Protein transport across biological membranes depends on a number of physical properties, among which the size and polarity of the compound are most significant. From the changes in permeability coefficients under different experimental conditions, the major pathways of protein permeation can be hypothesized. The kinetic approach provides indirect evidence of the permeability characteristics and can be a powerful tool in deducing pathways.
Electrophysiological measurements and fluorescent confocal microscopy have been used to understand the mechanism of corneal drug permea tion (22,23). The latter method provides a sensitive approach to monitoring flux across the corneal tissue and characterizing tissue damage. Confocal microscopy utilizes a laser computer system that permits visualization of a tissue specimen under light microscopy.
Insulin, polylysine, and thyrotropin-releasing hormone have been studied for their corneal permeability behavior using confocal microscopy (24). Based on the results obtained, the movement of these peptides across the cornea appears to be governed by the following factors:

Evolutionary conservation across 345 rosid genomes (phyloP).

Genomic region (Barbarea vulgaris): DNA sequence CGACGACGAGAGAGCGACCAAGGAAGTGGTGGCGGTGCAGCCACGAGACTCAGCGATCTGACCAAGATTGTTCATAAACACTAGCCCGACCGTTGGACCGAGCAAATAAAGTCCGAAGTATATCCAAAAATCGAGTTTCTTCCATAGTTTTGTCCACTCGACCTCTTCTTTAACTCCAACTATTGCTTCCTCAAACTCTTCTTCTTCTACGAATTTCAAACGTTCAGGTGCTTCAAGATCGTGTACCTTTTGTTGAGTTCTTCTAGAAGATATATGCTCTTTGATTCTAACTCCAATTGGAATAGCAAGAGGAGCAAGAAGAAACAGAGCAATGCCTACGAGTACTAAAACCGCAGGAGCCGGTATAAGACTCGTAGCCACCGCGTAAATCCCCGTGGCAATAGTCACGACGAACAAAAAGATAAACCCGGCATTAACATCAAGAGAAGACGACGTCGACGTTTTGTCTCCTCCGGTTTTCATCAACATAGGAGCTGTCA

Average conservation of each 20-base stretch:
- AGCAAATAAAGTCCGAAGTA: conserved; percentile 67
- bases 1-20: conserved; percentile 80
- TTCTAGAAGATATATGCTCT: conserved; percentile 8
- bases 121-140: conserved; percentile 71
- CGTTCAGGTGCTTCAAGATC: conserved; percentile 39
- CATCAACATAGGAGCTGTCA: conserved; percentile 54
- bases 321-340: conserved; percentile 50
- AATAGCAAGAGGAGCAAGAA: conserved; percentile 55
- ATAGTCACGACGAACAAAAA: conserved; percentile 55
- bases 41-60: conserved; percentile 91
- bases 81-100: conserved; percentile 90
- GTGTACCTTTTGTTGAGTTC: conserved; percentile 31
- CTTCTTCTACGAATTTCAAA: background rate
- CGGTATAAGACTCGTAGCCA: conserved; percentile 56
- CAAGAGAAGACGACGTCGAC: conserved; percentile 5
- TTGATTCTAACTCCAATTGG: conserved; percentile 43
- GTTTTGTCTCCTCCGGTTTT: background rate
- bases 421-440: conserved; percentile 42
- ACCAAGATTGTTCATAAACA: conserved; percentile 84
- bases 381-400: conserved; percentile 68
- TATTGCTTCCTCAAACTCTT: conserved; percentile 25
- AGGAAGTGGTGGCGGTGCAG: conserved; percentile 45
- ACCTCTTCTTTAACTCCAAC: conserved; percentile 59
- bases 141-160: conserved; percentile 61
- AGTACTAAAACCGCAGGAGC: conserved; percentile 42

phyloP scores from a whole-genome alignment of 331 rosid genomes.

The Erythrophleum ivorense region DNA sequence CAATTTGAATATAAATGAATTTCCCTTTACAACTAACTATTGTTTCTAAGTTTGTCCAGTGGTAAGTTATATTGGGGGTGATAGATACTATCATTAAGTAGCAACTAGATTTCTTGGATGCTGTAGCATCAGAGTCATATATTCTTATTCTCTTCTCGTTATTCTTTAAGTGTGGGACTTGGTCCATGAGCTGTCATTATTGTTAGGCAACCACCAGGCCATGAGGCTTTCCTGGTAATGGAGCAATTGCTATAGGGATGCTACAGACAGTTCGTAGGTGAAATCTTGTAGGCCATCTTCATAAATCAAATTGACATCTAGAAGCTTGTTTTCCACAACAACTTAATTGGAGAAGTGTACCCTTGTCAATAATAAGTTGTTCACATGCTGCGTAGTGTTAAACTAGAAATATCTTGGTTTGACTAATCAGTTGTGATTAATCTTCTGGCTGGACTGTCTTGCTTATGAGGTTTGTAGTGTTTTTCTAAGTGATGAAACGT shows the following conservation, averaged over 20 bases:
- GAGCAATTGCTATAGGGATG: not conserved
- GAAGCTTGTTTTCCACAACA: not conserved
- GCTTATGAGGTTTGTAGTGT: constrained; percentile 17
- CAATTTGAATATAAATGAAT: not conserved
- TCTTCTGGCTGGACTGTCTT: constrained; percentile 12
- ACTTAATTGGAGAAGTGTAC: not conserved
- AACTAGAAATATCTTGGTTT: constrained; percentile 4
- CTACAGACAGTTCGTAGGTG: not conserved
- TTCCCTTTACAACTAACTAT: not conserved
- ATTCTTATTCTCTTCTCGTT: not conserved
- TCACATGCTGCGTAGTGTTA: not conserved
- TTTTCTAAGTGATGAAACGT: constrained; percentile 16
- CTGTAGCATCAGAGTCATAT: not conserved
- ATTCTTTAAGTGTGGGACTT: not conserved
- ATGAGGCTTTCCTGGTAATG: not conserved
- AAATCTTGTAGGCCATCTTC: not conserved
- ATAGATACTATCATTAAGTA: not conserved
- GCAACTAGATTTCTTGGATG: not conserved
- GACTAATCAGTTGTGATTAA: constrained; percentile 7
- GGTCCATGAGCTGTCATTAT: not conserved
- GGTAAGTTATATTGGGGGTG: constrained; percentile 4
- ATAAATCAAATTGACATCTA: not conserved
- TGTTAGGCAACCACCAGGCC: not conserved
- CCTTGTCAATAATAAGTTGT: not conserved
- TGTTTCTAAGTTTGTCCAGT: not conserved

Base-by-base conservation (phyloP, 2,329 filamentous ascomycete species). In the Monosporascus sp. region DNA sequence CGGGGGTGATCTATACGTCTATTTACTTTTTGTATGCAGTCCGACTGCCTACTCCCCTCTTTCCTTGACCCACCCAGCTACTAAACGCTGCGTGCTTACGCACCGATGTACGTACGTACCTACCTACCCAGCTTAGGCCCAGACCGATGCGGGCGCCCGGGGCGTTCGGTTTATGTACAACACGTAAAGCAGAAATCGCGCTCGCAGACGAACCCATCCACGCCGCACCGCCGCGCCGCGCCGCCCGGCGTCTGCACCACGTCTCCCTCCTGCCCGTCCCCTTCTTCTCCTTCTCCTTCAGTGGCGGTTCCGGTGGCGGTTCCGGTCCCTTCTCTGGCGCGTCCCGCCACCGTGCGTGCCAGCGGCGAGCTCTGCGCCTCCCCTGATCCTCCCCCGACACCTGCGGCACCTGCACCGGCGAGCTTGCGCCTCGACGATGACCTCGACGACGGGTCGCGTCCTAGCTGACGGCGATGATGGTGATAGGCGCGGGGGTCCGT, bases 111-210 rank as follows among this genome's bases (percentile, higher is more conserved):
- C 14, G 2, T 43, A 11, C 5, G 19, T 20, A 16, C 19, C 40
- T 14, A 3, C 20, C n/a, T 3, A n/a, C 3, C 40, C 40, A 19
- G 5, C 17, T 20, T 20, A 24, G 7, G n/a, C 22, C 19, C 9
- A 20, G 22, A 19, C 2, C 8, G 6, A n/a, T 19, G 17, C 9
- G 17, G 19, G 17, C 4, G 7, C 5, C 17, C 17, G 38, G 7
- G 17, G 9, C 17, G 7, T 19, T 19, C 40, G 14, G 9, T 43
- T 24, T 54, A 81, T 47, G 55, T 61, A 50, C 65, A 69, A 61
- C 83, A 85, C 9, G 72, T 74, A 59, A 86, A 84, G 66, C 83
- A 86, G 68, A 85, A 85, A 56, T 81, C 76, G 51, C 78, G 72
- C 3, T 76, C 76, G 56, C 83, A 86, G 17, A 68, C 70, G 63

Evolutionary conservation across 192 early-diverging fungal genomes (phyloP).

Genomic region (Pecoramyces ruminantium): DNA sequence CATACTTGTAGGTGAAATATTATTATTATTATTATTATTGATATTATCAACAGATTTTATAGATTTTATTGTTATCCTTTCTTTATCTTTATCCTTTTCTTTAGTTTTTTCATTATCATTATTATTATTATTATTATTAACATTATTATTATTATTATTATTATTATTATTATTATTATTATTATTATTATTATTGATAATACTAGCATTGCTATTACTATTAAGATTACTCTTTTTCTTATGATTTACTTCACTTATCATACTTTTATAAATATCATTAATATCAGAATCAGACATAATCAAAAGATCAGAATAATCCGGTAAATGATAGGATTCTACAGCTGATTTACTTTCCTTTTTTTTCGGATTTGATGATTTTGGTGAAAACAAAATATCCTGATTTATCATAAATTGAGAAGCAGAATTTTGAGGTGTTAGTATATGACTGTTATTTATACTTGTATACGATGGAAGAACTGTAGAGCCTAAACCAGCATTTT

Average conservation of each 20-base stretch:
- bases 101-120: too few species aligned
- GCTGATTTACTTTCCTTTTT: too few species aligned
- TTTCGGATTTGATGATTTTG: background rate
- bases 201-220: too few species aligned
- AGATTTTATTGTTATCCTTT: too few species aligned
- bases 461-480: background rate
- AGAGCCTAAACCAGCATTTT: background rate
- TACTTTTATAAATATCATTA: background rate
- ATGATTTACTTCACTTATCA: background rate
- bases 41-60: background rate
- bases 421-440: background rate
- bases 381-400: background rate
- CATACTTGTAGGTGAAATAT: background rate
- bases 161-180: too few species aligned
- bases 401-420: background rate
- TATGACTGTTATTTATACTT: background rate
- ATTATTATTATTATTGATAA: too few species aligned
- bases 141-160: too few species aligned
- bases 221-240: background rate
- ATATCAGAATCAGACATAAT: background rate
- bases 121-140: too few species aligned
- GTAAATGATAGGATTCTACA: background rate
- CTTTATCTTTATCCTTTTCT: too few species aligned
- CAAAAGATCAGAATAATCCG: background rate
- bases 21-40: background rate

1. A paracellular route is favored irrespective of the charge or size of the peptide.
2. The outermost two cell layers of the corneal epithelium offer the maximum resistance; the intercellular spaces then widen, making the transport across the corneal layer easier.
3. Charge plays an important role in the transport of the small- to medium-sized peptides. The cornea offers greater resistance to negatively charged compounds than it does to positively charged ones.
Minor inflammation of the cornea and calcium chelation may cause a widening of the intercellular spaces, thereby allowing a substantial flux of the peptide compounds. If polypeptide absorption in therapeutic amounts across the cornea is to be achieved, it will be necessary to maintain prolonged contact of the peptide with the corneal surface and also to employ a proper penetration enhancer to potentiate flux across the intercellular spaces.
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